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Dialogue with Islam: A Strategy of Hope

By Dr. Jeff Mirus (bio - articles - email) | Oct 18, 2007

There is a good deal of debate among Catholics concerning the fruitfulness of dialogue with Muslims. Obviously, Muslims have often regarded the “Christian West” as an enemy to be destroyed. But Muslim nations and the Holy See have also found common ground in resisting the sexual ideology of the United Nations. Pope Benedict XVI clearly hopes for dialogue, but some Catholic critics regard this as a betrayal.

In a recent column, I addressed the gap that separates Muslims from Christians (Islam and Paganism). I have no illusions on that score, but a recognition of obstacles does not invalidate Benedict’s hope. The Pope’s critics—at least as represented by the messages we’ve received at CatholicCulture.org—appear to be animated by three questionable convictions: first, that Islam can be truly represented only by terrorism and holy war; second, that Islam cannot change; and third, that the only proper way for Christians to act toward Muslims is to attempt to convert them.

While Jihad, or Holy War, plays an important role in Islam, it has been interpreted in conflicting ways from the first. There are passages in the Koran which advocate war against non-believers, and there are others which emphasize peace. Different schools variously regard the Koran as calling for either the annihilation of enemies or for a more spiritual battle, striving for complete submission to Allah out of love. A perfect example of this conflict within Islam itself is the contrast between terrorist training schools and the recent open letter of 138 Muslim leaders to Benedict XVI. The letter emphasizes that Christianity and Islam share a common commitment to love of God and love of neighbor which should be the basis of relations between the two faiths.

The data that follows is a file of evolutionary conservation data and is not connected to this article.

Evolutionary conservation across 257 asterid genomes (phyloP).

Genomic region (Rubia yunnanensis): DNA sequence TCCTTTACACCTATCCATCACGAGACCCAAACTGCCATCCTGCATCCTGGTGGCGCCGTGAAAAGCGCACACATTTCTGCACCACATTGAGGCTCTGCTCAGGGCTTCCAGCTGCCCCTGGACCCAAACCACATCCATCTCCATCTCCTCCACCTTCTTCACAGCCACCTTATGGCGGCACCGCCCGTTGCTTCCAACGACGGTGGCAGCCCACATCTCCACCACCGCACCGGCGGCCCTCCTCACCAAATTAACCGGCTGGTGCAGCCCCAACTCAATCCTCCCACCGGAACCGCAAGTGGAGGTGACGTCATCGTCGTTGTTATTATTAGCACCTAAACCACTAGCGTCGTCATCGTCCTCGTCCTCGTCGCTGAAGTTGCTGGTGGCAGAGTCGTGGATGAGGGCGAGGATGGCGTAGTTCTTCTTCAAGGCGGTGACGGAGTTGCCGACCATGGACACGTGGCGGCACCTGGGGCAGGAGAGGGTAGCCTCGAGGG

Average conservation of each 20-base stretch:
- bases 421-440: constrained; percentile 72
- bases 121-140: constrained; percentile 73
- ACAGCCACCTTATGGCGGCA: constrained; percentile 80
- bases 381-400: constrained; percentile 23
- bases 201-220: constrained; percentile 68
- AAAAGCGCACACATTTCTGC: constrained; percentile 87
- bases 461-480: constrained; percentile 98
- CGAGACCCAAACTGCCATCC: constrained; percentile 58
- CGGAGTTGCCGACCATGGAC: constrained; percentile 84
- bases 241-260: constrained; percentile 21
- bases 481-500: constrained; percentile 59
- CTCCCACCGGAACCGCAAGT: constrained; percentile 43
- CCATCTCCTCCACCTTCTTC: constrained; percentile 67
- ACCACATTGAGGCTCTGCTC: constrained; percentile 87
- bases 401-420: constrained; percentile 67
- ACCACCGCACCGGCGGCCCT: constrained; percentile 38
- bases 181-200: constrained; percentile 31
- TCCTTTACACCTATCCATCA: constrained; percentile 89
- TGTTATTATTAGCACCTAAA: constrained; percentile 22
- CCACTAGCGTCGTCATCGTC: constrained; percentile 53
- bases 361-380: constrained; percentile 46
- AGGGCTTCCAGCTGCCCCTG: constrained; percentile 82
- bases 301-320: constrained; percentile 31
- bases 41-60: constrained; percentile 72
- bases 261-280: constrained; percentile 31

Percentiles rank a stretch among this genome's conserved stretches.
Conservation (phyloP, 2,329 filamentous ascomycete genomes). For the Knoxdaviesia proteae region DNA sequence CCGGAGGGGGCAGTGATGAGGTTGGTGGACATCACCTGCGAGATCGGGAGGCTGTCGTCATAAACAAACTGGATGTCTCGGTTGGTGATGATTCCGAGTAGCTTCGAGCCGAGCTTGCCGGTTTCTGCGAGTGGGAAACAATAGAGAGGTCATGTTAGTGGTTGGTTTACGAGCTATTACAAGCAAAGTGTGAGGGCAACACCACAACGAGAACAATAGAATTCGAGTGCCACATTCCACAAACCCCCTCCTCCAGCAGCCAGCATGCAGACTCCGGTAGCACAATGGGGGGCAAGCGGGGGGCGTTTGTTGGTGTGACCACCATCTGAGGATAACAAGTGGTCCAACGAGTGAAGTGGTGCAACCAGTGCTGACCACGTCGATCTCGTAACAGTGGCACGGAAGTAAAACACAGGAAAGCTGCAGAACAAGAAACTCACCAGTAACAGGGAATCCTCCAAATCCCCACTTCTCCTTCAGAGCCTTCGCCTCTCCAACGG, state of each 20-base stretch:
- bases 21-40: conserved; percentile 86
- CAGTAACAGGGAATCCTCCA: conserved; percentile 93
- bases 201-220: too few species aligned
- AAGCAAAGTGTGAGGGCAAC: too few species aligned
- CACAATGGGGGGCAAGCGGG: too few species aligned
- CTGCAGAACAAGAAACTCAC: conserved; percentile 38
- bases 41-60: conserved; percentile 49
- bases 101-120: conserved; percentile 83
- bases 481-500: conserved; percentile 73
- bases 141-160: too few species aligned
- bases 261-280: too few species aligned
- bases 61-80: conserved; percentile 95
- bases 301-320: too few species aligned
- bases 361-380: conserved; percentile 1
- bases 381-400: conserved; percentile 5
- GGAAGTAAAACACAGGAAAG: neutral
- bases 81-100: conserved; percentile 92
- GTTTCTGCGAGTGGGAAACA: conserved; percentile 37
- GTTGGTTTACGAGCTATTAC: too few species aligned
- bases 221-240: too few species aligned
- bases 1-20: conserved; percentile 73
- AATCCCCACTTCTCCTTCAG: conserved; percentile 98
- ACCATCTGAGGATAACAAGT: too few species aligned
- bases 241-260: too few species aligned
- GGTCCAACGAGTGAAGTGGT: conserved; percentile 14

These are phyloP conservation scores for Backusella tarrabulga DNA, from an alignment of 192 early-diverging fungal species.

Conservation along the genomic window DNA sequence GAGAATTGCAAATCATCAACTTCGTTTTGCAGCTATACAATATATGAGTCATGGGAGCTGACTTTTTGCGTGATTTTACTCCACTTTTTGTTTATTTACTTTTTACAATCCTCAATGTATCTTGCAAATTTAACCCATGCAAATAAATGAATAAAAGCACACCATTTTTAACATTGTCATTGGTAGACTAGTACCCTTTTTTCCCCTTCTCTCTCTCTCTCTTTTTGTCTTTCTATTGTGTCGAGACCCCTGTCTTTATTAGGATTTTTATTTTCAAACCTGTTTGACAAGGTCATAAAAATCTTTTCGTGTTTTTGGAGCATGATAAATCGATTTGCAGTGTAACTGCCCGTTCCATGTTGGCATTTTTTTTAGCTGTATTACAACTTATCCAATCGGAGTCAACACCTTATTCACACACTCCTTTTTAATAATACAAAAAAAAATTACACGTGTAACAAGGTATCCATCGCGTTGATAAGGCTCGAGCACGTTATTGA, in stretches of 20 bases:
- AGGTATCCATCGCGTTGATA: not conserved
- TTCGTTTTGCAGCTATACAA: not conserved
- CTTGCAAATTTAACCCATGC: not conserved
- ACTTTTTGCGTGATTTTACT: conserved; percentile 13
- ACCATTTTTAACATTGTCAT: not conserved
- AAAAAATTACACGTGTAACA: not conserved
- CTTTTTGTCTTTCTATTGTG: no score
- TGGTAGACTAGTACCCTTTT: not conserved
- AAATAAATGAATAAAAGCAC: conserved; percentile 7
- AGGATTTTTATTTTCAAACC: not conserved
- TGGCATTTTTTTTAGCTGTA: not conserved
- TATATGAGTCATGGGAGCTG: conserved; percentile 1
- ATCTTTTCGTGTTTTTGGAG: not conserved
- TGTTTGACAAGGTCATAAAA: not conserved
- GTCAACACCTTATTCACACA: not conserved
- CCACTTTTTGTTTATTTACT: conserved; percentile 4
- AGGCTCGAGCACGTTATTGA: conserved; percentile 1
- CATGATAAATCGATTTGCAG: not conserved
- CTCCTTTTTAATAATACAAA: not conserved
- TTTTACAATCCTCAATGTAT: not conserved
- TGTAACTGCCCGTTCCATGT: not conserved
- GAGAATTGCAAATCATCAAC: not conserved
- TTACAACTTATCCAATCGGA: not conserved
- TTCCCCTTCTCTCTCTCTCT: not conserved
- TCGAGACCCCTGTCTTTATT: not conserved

The belief that Islam cannot change is, of course, incorrect on principle, as any sound Catholic should be quick to see. Though Muslims would disagree, Catholics are convinced that Islam is not based on a true Revelation. Nor is Islam constituted under a single authority guaranteed to protect its founding ideas and interpret them consistently. Even our own religion, which possesses both of these non-Islamic traits, has developed in many ways over time, and there have been even greater (and sometimes self-contradictory) cultural differences from age to age as Christians struggle imperfectly to express their Faith through public life. These same possibilities exist for Muslims, without any Catholic assurance of consistency and continuity. Over the centuries, we have already seen varied patterns of peace and war, and of kind or brutal treatment of Christians, in Islamic lands.

The belief that conversion is the only legitimate Christian activity with respect to Muslims causes all dialogue to be viewed as infidelity. This is very much like saying our relationships with fallen-away family members must be limited to continuous direct efforts at reconversion. It is difficult to know how to address such an absurdity. We rightly interact with people based on both natural and supernatural bonds, and with a prudent awareness of the possibilities which present themselves. The cultivation of peace, collaboration and friendship is both a legitimate end in itself and the best possible prelude for spiritual influence. Benedict has never advocated hiding the Catholic faith in order to achieve some lesser goal, as if the natural could be well-served by denying the supernatural. But neither are others worthy of our respect and affection only if we can continuously preach to them.

The open letter from 138 Muslim leaders is a followup to a letter sent to Benedict one year ago in response to his famous Regensburg address. The new letter argues that, since over half of the world’s population consists of Muslims and Christians, peace and justice between these two religions is essential to peace and justice in the world. At the very least this is a sincere effort to respond to Benedict’s request for a discussion based on reason in search of human solidarity. Some Catholics may believe the prospects are very dim, but that is no warrant for branding the effort immoral. The benefit of the doubt, I think, must be given to Benedict and to hope.

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